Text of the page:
Aerospace Engineering students Gino Perrotta (left) and Brooks Muller (right).
Department of Aerospace Engineering students Gino Perrotta and Brooks Muller placed at the American Institute of Aeronautics and Astronautics (AIAA) Region 1 Student Paper Conference held in Ithaca, N.Y. April 25-26. Over 70 papers were presented during the two-day conference, and almost half of the papers presented were by University of Maryland students.
Muller’s paper, "Development of 135 gram Cyclocopter at Micro Air Vehicle Scale," placed third in the undergraduate paper division. His research described the design, development and testing of a cycloidal-rotor aircraft (Cyclocopter) at micro air vehicle (MAV) scale. The cycloidal rotors used on this vehicle have a horizontal axis of rotation in which blades span parallel to the axis of rotation and perpendicular to direction of flight. This cyclocopter is designed with two such rotor assemblies and a horizontal tail rotor. The combination of independent RPM control of all three motors, thrust vectoring of the cycloidal rotors and an effective control strategy provide the vehicle with decoupled roll, pitch, and yaw, making the cyclocopter a highly adaptable and maneuverable MAV. Muller’s research also described how their 135 gram cyclocopter was able to achieve a stable hover through the implementation of a feedback controls system using an onboard processor-sensor board equipped with an accelerometer, gyros, a microprocessor, and wireless communication capabilities.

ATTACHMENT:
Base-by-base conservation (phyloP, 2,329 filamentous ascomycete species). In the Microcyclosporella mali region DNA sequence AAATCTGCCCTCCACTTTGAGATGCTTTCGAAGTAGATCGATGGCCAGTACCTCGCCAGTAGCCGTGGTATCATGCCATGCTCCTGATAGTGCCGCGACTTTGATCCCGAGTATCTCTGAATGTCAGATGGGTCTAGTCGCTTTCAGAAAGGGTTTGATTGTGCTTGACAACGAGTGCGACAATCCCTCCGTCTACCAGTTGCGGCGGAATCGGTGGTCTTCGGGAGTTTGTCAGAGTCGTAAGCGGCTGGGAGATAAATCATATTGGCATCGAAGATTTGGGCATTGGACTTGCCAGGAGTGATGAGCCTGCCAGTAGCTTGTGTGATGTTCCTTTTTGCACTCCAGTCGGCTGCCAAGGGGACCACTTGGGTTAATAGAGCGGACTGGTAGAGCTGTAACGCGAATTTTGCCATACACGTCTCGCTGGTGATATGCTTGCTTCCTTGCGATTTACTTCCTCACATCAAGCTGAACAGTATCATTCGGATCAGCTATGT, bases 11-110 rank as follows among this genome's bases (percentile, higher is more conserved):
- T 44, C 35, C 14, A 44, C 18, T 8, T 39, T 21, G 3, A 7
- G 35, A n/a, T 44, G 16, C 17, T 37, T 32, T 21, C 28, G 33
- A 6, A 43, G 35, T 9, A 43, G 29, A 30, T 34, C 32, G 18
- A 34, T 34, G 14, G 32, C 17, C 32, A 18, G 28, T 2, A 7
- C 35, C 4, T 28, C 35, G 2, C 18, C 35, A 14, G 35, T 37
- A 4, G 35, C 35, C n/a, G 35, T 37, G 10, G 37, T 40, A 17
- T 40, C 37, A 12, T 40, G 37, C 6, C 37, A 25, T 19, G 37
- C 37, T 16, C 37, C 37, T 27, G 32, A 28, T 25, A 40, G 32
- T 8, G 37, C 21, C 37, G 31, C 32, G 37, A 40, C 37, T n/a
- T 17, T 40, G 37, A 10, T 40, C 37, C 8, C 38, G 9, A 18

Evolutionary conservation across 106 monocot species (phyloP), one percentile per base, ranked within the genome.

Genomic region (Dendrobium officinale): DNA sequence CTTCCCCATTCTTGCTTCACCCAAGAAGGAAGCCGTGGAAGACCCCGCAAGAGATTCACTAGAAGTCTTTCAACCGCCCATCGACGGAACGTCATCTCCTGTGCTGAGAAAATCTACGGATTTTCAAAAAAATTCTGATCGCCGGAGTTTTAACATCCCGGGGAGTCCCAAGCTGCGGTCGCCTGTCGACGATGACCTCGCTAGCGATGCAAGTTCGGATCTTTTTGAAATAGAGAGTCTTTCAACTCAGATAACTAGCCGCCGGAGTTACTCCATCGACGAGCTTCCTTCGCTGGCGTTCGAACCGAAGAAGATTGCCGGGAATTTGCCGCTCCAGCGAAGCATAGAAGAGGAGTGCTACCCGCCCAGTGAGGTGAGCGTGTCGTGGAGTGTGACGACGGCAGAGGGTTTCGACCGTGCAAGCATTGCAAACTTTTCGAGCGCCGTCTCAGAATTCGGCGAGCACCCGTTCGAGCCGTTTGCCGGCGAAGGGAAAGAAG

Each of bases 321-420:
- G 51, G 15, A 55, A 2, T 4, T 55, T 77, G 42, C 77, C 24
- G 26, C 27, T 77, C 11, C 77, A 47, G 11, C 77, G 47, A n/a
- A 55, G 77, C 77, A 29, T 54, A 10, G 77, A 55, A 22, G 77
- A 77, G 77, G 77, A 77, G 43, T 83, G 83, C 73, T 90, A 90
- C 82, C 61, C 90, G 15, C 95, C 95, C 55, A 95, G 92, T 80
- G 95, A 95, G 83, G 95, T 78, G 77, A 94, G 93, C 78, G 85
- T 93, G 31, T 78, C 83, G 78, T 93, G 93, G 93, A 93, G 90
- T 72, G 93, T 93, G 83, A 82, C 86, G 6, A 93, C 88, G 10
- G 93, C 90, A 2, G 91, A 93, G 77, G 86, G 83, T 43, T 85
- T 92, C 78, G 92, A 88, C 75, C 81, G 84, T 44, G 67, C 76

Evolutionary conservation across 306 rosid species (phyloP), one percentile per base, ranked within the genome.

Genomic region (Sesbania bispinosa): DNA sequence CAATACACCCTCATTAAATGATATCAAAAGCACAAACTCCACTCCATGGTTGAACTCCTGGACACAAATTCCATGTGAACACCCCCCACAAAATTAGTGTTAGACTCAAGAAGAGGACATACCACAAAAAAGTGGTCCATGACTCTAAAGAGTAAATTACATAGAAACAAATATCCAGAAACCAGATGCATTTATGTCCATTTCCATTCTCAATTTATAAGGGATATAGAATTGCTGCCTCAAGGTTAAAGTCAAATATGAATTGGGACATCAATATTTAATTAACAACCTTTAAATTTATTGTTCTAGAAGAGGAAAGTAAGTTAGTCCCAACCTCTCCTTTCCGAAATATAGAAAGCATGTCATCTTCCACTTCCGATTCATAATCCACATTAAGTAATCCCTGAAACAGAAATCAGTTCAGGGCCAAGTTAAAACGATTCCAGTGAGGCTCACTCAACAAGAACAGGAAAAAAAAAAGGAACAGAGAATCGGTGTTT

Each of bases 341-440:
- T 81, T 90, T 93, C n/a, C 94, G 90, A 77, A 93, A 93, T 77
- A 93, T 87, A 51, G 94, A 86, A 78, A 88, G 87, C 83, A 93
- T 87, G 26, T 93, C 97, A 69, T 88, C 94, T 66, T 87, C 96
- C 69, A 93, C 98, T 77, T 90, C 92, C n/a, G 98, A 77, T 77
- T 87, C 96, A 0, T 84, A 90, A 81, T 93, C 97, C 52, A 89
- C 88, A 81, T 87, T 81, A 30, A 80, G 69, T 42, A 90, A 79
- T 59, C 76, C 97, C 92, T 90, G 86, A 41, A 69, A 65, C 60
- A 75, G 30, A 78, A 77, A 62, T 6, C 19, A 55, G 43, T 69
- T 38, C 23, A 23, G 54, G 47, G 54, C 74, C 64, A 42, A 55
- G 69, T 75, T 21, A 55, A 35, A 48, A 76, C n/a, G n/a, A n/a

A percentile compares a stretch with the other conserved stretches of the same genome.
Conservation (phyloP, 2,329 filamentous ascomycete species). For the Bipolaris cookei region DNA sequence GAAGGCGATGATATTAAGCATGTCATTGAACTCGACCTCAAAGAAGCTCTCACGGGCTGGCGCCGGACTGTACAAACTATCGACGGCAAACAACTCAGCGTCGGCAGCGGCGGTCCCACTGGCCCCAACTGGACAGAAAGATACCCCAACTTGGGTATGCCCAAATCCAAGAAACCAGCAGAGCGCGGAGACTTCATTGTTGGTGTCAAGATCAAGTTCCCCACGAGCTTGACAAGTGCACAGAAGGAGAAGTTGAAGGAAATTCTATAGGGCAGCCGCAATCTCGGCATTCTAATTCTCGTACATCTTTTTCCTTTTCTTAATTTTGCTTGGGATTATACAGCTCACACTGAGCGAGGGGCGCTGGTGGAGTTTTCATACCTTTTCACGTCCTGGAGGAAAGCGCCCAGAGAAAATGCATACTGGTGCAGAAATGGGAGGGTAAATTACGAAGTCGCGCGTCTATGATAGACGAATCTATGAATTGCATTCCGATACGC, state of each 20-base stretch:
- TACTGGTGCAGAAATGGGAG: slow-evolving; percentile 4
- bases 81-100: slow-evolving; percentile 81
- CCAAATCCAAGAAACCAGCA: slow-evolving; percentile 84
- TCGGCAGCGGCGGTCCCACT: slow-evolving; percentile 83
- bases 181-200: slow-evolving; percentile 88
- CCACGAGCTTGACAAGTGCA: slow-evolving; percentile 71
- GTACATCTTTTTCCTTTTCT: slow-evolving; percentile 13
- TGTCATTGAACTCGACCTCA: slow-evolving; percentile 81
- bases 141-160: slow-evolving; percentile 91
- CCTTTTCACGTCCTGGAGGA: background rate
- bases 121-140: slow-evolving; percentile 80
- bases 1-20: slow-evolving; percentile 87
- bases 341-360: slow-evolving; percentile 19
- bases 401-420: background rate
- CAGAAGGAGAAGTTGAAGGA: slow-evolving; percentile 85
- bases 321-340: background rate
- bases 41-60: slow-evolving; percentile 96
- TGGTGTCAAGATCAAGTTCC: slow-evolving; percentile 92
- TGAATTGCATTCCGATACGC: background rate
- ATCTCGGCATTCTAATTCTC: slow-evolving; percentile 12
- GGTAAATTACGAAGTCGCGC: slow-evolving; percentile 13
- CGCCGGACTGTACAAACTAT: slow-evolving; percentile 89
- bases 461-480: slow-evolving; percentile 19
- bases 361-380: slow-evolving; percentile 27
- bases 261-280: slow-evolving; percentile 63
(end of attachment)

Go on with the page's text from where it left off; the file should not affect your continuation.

Muller, a senior in Aerospace Engineering, is a member of the AIAA professional society and the Sigma Gamma Tau National Honors Society in Aerospace Engineering. Muller's areas of interests include space systems and propulsion technology. Over the last year, Brooks has been working with Dr. Moble Benedict and Dr. Inderjit Chopra in the Alfred Gessow Rotorcraft Center to design and build a lightweight cyclocopter.
Perrotta’s paper, "Characterization of Rotor Wake in Ground Effect," won first place in the graduate paper division and described the measuring of helicopter wake in ground effect using particle imaging velocimetry for a small scale rotor. Unsteady flow features carry the majority of the wake's kinetic energy, so he developed a method for quantifying the unsteady features of the wake. Vortex identification, tracking and characterization are used to describe the rotor tip vortices in terms of three scalar quantities. Trends in these three vortex characteristics, with respect to rotor rotational speed, were discussed and validated, and additionally, the wake turbulence was characterized. This research contributes to the study of rotorcraft brownout—in-flight visibility restrictions created by dust or sand blown into the air by an aircraft.
Perrotta is a recently qualified Ph.D. candidate in aerospace engineering. He received his B.S. in aerospace engineering in 2012, and he is currently completing his M.S. Perrotta works in the Jones Low Reynolds Number Aerodynamics Lab researching helicopter brownout, and he has also completed research in wind turbine aerodynamics. Before graduate school, Perrotta worked at U.S. Air Force Hypersonic Wind Tunnel 9 developing temperature sensitive paint and at the Smithsonian National Air and Space Museum.
“The conference was a great experience,” said Perrotta. “The award is exactly the kind of positive feedback (and confidence boost) that helps pull a thesis together.”
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